TCM: Let me back you up a bit. Why did you buy the Freightliner for the fifth wheel?
Jon: I found it used at a good price with only 70,000 miles, which is essentially brand new for a truck like this. I have 540 acres of land, a bulldozer and tractors, so I use the Freightliner for other things. It makes sense for us.
TCM: What is the GVWR and payload capacity of your Freightliner?
Jon: With the new 16-foot flatbed, the Freightliner itself weighs 14,000 pounds. With the camper loaded, full water, full fuel, and full storage boxes, the Freightliner and Arctic Fox 1150 weigh 23,000 pounds.
The Freightliner has a GVWR rated at 26,000 pounds. Here in Oregon you can have a normal driver’s license at 26,000 pounds, but at 26,001 pounds you need a Class A license.
The Freightliner hardly notices the camper and the Jeep or boat we tow behind it. The Freightliner, even with the extended bed, turns inside the Ford and is more comfortable to drive and ride in.
TCM: The Freightliner turns inside the Ford? That seems impossible.
Jon: The Freightliner can make a U-turn inside the Ford because its front wheels are located almost below the cab and the front tires have the same width as the outside duallies. As a result, it turns sharper than a normal wheels forward pickup truck.
The Freightliner also has incredibly comfortable air seats. As we drive down the road, we are looking over everyone and can see everything. A pickup truck does not have that kind of comfort or visibility.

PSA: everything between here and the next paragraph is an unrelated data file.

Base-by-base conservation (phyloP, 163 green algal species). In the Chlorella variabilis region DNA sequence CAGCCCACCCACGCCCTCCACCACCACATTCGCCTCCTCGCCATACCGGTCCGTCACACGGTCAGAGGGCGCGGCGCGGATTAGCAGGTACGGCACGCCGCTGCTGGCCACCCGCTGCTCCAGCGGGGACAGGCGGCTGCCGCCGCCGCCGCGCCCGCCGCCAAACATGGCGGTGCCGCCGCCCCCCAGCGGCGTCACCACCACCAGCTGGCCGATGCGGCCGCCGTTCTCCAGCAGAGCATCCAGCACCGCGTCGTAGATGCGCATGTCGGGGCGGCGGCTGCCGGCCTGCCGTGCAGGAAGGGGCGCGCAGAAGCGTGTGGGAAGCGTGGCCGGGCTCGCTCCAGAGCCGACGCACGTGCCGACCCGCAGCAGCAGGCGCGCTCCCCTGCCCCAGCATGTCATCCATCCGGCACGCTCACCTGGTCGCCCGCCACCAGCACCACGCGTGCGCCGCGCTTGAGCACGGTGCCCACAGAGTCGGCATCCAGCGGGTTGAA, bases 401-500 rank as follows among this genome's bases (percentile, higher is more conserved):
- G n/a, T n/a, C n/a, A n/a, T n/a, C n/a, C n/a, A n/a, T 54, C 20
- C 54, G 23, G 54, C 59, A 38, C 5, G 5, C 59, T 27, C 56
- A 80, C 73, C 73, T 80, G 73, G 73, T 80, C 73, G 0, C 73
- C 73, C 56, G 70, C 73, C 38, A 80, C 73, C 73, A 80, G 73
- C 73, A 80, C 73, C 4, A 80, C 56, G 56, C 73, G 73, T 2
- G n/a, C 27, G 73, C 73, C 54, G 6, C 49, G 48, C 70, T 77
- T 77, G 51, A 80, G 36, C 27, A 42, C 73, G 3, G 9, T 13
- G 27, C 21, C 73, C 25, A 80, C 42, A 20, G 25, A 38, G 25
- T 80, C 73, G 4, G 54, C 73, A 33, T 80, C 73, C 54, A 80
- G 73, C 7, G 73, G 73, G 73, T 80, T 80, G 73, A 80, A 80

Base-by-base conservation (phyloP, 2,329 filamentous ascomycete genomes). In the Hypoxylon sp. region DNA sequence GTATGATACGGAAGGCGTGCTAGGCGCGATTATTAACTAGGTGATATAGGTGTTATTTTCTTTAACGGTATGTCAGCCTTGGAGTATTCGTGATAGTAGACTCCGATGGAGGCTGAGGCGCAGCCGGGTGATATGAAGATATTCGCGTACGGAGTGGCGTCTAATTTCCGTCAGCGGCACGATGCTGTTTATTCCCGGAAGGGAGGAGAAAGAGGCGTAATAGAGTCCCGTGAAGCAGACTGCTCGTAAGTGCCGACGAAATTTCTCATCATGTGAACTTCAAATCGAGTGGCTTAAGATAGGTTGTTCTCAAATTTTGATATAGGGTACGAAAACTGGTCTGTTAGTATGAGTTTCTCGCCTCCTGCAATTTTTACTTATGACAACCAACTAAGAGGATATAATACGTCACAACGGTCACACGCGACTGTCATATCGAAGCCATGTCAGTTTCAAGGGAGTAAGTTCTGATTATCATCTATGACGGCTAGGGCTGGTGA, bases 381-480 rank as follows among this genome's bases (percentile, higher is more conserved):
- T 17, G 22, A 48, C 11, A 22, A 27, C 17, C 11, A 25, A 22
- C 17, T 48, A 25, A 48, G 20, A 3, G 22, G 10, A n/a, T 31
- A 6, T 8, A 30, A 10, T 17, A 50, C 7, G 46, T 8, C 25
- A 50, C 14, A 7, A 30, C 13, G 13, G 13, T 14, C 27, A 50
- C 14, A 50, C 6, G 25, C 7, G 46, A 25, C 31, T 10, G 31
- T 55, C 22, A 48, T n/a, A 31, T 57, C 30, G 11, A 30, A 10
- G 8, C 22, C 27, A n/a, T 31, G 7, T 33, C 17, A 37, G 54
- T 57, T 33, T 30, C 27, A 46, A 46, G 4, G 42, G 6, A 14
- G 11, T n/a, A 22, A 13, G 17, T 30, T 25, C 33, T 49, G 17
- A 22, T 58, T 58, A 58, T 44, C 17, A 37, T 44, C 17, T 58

I worked on a farm for eight years as a kid so I’ve driven this kind of truck while doing farm work. Driving this truck is no big deal. My wife even enjoys driving it.
TCM: Tell us the story about how you designed and assembled your Freightliner rig.
Jon: After selling the fifth wheel, I actually tried to sell the Freightliner, but I couldn’t get the price I wanted. That’s when I looked at a Ford F-550, but the price didn’t make sense.
About that time, you published a story about a Peterbuilt truck camper and I thought, “Oh, that could work!” Then I took careful measurements of the Freightliner and Arctic Fox and thought about what it would take to put such a rig together.
Above: Extending the wheelbase on the Freightliner was done at a specialty shop
Once I had an idea of what needed to be done, I talked to local truck shops about extending the wheelbase, and explained my plan. I brought my Ford truck and Arctic Fox rig to the companies to show them the camper. That process of interviewing shops and designing what needed to be done took about six months.
Above: Freightliner with 16-foot flatbed